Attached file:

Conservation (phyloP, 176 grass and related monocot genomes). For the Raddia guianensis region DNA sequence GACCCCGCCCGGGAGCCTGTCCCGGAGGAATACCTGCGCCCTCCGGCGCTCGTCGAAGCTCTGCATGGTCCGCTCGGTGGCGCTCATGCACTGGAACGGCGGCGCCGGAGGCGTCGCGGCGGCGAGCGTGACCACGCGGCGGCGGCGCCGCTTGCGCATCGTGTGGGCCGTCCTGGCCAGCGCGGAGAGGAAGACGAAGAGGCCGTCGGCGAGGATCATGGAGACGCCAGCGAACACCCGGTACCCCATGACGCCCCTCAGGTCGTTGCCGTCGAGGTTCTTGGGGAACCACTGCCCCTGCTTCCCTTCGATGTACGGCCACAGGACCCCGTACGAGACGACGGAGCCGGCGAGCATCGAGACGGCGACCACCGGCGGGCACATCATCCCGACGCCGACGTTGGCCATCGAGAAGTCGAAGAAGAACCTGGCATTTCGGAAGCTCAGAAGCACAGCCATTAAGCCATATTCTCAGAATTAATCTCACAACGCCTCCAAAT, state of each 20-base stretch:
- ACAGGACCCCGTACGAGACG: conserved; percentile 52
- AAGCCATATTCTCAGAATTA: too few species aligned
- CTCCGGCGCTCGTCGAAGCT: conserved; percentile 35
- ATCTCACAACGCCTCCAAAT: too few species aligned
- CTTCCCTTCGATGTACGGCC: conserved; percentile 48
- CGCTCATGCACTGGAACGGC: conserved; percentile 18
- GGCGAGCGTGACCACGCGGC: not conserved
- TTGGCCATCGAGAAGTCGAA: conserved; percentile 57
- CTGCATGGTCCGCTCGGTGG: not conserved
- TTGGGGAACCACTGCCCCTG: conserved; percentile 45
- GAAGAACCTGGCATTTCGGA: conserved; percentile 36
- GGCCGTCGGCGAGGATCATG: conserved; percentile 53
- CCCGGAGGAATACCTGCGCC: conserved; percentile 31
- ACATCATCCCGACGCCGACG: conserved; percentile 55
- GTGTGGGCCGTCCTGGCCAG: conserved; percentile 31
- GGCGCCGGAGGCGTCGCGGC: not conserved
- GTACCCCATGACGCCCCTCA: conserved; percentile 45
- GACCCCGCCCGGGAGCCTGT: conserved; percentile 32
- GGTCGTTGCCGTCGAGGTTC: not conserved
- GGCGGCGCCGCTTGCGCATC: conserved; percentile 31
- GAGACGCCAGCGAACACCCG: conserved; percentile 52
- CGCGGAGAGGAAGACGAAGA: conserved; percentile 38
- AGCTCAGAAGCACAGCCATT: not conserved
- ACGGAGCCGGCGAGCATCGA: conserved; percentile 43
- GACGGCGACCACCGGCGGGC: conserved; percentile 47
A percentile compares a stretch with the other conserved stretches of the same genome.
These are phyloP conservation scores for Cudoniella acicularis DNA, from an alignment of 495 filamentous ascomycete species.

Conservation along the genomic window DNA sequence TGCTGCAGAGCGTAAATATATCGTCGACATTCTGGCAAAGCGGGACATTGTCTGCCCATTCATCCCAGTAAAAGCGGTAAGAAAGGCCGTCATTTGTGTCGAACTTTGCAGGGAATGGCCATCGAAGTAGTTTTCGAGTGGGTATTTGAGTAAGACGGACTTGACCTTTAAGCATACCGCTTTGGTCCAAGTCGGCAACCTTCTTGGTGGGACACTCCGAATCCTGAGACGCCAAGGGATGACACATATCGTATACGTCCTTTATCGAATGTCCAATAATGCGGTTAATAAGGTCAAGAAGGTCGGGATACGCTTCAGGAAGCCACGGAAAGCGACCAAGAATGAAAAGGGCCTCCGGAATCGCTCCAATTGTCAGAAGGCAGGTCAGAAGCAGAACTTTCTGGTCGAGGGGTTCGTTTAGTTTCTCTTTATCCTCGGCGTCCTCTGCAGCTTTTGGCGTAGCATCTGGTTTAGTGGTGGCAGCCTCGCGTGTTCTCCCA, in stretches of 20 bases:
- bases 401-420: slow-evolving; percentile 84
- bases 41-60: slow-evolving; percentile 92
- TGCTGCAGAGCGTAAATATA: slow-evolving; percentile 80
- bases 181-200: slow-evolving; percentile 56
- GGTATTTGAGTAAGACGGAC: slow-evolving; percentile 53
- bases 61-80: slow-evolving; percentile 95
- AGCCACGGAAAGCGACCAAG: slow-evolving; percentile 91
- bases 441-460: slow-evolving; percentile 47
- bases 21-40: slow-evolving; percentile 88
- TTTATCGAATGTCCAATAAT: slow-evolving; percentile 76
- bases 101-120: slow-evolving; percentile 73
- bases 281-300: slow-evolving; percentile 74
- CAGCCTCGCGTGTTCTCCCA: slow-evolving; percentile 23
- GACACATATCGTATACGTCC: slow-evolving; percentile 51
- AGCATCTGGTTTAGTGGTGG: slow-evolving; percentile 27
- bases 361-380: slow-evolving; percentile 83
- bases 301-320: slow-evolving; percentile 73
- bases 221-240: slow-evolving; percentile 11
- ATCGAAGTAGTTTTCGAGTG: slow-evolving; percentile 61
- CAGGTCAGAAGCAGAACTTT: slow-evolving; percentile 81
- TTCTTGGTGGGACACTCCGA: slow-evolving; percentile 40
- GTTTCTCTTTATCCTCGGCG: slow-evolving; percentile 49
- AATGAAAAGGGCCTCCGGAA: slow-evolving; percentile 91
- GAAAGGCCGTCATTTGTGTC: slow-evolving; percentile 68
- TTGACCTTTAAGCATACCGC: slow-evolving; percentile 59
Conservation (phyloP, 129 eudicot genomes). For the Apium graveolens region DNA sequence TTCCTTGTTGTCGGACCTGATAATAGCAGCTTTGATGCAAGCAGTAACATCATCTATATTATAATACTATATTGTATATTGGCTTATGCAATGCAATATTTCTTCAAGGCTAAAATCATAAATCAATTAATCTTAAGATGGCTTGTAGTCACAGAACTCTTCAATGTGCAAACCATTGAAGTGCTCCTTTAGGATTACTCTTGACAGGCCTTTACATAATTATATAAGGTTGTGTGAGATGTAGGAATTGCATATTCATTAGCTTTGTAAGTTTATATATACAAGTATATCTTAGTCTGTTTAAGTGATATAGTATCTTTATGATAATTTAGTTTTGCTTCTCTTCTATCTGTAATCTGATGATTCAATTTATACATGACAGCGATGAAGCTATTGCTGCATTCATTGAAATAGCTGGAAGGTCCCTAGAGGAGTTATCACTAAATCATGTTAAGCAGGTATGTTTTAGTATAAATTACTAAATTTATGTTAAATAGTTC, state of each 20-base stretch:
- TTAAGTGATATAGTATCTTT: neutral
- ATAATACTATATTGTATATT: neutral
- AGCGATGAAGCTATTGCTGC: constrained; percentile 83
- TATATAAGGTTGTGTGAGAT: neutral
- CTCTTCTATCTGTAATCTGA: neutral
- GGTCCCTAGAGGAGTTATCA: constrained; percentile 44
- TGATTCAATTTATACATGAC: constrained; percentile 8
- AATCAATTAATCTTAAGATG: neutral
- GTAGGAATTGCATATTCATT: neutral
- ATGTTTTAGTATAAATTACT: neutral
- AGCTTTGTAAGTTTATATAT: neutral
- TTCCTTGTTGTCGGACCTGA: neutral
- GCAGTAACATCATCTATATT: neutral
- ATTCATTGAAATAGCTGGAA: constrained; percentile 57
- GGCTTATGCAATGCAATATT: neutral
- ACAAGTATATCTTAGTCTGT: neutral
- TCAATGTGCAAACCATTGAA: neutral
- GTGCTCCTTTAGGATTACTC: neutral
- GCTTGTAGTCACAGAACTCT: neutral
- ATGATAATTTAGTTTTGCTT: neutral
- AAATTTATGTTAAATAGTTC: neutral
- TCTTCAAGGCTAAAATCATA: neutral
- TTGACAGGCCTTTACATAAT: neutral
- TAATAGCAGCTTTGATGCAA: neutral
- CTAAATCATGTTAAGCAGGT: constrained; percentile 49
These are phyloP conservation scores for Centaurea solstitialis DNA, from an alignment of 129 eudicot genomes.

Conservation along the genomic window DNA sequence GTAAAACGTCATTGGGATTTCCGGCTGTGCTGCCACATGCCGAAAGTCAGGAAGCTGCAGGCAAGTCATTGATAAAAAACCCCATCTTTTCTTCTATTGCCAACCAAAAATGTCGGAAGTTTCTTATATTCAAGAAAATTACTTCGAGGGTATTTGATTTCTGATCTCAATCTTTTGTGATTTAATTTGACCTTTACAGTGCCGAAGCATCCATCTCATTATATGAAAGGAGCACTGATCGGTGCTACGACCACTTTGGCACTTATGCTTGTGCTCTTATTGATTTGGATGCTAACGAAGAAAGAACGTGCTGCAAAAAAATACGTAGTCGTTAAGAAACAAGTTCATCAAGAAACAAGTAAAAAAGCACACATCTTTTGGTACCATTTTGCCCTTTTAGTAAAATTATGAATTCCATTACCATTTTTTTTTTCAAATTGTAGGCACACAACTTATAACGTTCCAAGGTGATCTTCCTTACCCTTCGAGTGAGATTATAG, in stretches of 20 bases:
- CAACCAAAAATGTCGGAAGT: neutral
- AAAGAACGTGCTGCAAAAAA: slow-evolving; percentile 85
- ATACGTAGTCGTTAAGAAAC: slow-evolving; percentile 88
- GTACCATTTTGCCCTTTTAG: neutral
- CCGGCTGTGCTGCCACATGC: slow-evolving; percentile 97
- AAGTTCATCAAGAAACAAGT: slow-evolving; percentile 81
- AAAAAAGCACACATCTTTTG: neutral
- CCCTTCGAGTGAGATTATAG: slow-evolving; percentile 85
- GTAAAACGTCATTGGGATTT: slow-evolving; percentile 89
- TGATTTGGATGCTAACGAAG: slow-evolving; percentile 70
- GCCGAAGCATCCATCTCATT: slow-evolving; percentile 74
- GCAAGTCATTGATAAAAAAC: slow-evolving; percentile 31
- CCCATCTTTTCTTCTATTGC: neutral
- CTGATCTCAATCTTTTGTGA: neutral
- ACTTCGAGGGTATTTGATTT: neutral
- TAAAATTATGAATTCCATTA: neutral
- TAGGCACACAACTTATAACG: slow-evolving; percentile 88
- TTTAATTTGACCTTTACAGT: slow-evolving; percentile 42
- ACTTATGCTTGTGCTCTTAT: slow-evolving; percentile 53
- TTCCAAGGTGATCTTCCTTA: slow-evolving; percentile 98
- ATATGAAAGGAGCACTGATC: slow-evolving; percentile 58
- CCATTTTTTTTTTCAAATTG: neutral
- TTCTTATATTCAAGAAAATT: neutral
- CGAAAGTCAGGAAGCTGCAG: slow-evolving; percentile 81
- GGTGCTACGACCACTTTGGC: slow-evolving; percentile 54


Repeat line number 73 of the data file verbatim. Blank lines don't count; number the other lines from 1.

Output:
- GTGCTCCTTTAGGATTACTC: neutral